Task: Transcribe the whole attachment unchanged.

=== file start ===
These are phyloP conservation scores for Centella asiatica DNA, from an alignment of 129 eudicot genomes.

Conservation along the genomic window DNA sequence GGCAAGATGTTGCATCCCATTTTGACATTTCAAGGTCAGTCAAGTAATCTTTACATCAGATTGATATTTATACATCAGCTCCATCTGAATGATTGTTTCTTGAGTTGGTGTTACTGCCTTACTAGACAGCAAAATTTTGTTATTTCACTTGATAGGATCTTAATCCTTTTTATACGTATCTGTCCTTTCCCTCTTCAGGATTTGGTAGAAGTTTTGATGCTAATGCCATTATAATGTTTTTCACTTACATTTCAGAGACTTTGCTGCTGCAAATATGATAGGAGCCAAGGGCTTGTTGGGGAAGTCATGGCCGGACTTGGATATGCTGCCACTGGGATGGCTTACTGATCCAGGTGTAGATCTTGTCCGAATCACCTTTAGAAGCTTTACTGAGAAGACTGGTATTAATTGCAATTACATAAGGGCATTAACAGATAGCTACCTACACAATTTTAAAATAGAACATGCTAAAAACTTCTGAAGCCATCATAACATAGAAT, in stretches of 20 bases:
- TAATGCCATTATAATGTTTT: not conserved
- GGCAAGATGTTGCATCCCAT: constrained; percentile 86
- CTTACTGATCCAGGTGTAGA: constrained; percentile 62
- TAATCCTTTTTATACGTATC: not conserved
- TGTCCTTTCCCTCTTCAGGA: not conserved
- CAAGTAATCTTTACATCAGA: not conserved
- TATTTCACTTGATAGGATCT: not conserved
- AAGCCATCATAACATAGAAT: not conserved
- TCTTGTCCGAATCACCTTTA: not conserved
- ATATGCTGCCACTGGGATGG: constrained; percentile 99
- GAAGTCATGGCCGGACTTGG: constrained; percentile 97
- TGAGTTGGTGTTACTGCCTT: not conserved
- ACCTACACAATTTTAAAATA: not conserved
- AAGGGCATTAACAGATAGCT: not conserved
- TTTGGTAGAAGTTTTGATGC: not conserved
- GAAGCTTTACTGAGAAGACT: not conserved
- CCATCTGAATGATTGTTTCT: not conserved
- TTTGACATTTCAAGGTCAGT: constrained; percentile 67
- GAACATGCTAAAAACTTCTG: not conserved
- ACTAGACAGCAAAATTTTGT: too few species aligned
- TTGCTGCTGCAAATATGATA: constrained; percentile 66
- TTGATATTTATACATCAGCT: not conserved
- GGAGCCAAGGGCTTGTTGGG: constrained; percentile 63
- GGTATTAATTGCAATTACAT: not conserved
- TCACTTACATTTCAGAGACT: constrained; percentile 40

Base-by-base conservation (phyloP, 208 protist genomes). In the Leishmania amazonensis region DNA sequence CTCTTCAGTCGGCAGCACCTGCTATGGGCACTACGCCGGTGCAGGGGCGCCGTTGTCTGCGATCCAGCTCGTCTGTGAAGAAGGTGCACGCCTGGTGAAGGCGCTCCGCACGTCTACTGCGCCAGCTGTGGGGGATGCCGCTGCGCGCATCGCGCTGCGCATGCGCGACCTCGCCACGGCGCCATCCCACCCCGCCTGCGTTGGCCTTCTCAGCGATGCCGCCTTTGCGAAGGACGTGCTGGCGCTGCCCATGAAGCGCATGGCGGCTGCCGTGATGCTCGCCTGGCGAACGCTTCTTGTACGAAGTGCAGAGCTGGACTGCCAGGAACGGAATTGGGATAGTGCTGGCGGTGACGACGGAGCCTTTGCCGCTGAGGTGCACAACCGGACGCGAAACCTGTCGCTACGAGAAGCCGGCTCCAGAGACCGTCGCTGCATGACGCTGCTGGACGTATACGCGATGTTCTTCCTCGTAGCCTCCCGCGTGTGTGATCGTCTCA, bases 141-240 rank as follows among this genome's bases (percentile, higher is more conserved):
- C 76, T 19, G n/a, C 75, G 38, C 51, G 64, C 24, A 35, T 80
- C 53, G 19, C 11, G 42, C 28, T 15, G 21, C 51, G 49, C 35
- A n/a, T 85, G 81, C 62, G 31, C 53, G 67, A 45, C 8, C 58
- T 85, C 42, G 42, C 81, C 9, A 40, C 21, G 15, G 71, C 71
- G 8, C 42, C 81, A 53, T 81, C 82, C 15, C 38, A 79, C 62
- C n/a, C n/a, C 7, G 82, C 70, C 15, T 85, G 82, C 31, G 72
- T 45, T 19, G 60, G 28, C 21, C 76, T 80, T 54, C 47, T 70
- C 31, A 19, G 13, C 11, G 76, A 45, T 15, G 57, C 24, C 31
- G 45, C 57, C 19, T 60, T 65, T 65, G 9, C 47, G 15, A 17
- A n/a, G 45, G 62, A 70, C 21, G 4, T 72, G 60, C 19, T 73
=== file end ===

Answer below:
These are phyloP conservation scores for Centella asiatica DNA, from an alignment of 129 eudicot genomes.

Conservation along the genomic window DNA sequence GGCAAGATGTTGCATCCCATTTTGACATTTCAAGGTCAGTCAAGTAATCTTTACATCAGATTGATATTTATACATCAGCTCCATCTGAATGATTGTTTCTTGAGTTGGTGTTACTGCCTTACTAGACAGCAAAATTTTGTTATTTCACTTGATAGGATCTTAATCCTTTTTATACGTATCTGTCCTTTCCCTCTTCAGGATTTGGTAGAAGTTTTGATGCTAATGCCATTATAATGTTTTTCACTTACATTTCAGAGACTTTGCTGCTGCAAATATGATAGGAGCCAAGGGCTTGTTGGGGAAGTCATGGCCGGACTTGGATATGCTGCCACTGGGATGGCTTACTGATCCAGGTGTAGATCTTGTCCGAATCACCTTTAGAAGCTTTACTGAGAAGACTGGTATTAATTGCAATTACATAAGGGCATTAACAGATAGCTACCTACACAATTTTAAAATAGAACATGCTAAAAACTTCTGAAGCCATCATAACATAGAAT, in stretches of 20 bases:
- TAATGCCATTATAATGTTTT: not conserved
- GGCAAGATGTTGCATCCCAT: constrained; percentile 86
- CTTACTGATCCAGGTGTAGA: constrained; percentile 62
- TAATCCTTTTTATACGTATC: not conserved
- TGTCCTTTCCCTCTTCAGGA: not conserved
- CAAGTAATCTTTACATCAGA: not conserved
- TATTTCACTTGATAGGATCT: not conserved
- AAGCCATCATAACATAGAAT: not conserved
- TCTTGTCCGAATCACCTTTA: not conserved
- ATATGCTGCCACTGGGATGG: constrained; percentile 99
- GAAGTCATGGCCGGACTTGG: constrained; percentile 97
- TGAGTTGGTGTTACTGCCTT: not conserved
- ACCTACACAATTTTAAAATA: not conserved
- AAGGGCATTAACAGATAGCT: not conserved
- TTTGGTAGAAGTTTTGATGC: not conserved
- GAAGCTTTACTGAGAAGACT: not conserved
- CCATCTGAATGATTGTTTCT: not conserved
- TTTGACATTTCAAGGTCAGT: constrained; percentile 67
- GAACATGCTAAAAACTTCTG: not conserved
- ACTAGACAGCAAAATTTTGT: too few species aligned
- TTGCTGCTGCAAATATGATA: constrained; percentile 66
- TTGATATTTATACATCAGCT: not conserved
- GGAGCCAAGGGCTTGTTGGG: constrained; percentile 63
- GGTATTAATTGCAATTACAT: not conserved
- TCACTTACATTTCAGAGACT: constrained; percentile 40

Base-by-base conservation (phyloP, 208 protist genomes). In the Leishmania amazonensis region DNA sequence CTCTTCAGTCGGCAGCACCTGCTATGGGCACTACGCCGGTGCAGGGGCGCCGTTGTCTGCGATCCAGCTCGTCTGTGAAGAAGGTGCACGCCTGGTGAAGGCGCTCCGCACGTCTACTGCGCCAGCTGTGGGGGATGCCGCTGCGCGCATCGCGCTGCGCATGCGCGACCTCGCCACGGCGCCATCCCACCCCGCCTGCGTTGGCCTTCTCAGCGATGCCGCCTTTGCGAAGGACGTGCTGGCGCTGCCCATGAAGCGCATGGCGGCTGCCGTGATGCTCGCCTGGCGAACGCTTCTTGTACGAAGTGCAGAGCTGGACTGCCAGGAACGGAATTGGGATAGTGCTGGCGGTGACGACGGAGCCTTTGCCGCTGAGGTGCACAACCGGACGCGAAACCTGTCGCTACGAGAAGCCGGCTCCAGAGACCGTCGCTGCATGACGCTGCTGGACGTATACGCGATGTTCTTCCTCGTAGCCTCCCGCGTGTGTGATCGTCTCA, bases 141-240 rank as follows among this genome's bases (percentile, higher is more conserved):
- C 76, T 19, G n/a, C 75, G 38, C 51, G 64, C 24, A 35, T 80
- C 53, G 19, C 11, G 42, C 28, T 15, G 21, C 51, G 49, C 35
- A n/a, T 85, G 81, C 62, G 31, C 53, G 67, A 45, C 8, C 58
- T 85, C 42, G 42, C 81, C 9, A 40, C 21, G 15, G 71, C 71
- G 8, C 42, C 81, A 53, T 81, C 82, C 15, C 38, A 79, C 62
- C n/a, C n/a, C 7, G 82, C 70, C 15, T 85, G 82, C 31, G 72
- T 45, T 19, G 60, G 28, C 21, C 76, T 80, T 54, C 47, T 70
- C 31, A 19, G 13, C 11, G 76, A 45, T 15, G 57, C 24, C 31
- G 45, C 57, C 19, T 60, T 65, T 65, G 9, C 47, G 15, A 17
- A n/a, G 45, G 62, A 70, C 21, G 4, T 72, G 60, C 19, T 73